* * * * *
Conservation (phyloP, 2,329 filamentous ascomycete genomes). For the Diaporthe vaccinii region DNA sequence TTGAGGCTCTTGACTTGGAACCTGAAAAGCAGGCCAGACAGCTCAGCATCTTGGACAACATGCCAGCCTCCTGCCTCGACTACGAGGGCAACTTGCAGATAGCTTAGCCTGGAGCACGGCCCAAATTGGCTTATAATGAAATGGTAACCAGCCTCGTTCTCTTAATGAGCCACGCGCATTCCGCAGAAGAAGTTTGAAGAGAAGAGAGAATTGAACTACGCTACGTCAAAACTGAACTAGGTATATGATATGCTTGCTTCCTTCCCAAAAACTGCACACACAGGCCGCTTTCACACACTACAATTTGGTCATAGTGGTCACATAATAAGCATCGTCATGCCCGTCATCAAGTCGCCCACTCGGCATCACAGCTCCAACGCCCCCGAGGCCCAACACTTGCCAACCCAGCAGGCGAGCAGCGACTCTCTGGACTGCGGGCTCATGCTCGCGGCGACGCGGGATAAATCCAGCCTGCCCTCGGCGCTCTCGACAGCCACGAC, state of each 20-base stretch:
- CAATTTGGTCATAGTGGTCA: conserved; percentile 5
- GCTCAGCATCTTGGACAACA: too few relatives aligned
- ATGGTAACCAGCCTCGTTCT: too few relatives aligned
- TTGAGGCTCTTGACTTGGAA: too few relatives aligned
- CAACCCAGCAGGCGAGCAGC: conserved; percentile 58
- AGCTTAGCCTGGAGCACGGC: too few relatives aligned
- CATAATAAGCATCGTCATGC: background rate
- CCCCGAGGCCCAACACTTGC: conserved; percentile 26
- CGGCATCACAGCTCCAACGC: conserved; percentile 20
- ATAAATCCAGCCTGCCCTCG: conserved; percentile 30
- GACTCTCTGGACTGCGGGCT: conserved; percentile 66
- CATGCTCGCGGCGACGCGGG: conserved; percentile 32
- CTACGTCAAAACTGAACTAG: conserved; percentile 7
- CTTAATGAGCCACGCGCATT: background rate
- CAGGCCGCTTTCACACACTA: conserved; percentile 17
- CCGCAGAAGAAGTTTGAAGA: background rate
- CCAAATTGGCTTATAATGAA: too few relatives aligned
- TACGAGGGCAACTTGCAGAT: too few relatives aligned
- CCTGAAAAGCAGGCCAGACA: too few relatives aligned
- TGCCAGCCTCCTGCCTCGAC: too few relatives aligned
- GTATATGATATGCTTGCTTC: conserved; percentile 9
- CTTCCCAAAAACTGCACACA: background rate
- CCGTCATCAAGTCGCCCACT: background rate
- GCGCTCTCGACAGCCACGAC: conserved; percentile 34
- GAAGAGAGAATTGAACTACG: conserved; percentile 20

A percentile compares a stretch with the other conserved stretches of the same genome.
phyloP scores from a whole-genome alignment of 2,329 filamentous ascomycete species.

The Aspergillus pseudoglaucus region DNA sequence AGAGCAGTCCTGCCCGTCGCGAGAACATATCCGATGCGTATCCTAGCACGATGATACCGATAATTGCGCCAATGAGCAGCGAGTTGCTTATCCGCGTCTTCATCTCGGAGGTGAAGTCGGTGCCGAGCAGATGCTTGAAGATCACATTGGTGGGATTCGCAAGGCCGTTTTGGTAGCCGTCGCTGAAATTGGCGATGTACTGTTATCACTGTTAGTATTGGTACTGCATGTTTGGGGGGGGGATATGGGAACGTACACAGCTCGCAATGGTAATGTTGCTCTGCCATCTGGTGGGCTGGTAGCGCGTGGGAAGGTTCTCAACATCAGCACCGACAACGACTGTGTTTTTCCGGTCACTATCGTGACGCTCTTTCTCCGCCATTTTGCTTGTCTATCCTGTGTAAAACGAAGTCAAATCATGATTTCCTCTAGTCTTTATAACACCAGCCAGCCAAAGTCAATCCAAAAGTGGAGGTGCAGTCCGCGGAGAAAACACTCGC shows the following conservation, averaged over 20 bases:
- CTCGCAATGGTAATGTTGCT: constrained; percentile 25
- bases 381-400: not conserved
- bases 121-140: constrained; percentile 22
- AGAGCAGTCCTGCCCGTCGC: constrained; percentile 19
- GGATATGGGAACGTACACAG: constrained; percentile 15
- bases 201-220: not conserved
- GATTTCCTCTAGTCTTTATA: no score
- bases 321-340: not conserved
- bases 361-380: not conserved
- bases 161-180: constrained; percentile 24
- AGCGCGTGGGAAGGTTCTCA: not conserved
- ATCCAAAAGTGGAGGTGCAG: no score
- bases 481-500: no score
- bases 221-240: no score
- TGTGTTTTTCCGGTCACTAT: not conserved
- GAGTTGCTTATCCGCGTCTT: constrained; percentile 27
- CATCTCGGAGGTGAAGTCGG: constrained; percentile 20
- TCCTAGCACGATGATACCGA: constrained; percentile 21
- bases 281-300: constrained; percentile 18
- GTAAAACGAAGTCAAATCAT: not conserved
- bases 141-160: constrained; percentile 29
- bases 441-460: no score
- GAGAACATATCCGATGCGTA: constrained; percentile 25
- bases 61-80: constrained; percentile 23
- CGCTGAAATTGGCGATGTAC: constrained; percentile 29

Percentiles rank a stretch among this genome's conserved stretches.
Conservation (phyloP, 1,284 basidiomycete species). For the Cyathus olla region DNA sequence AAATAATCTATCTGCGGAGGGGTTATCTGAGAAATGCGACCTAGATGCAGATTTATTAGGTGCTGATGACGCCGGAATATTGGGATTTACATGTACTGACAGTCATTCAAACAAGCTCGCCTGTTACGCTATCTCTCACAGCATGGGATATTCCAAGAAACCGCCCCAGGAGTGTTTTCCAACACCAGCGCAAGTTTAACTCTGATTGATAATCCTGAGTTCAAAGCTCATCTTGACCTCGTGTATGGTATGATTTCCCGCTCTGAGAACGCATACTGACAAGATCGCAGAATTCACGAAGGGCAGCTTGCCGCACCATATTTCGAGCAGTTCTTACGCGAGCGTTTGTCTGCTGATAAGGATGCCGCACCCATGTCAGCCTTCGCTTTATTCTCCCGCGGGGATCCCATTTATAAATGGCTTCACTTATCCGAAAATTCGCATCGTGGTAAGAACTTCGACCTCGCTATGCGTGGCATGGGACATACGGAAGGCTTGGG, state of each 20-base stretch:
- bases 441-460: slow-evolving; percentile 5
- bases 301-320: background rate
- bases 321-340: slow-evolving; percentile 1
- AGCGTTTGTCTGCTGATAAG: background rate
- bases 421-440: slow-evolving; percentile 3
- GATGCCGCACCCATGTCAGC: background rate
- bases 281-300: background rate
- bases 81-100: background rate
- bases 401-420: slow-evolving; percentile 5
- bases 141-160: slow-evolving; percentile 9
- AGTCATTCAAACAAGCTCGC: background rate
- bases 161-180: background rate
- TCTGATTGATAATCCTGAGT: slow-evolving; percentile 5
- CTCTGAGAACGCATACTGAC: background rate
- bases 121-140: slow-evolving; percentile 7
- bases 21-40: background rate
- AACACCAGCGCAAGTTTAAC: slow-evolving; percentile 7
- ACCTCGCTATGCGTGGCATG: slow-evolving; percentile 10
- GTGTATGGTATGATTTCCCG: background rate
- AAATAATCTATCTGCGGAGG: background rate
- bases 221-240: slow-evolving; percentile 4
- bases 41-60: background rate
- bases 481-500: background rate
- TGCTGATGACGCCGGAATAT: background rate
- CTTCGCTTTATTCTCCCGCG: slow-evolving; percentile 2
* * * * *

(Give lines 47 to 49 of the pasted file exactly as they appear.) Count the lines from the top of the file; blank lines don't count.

- TCCTAGCACGATGATACCGA: constrained; percentile 21
- bases 281-300: constrained; percentile 18
- GTAAAACGAAGTCAAATCAT: not conserved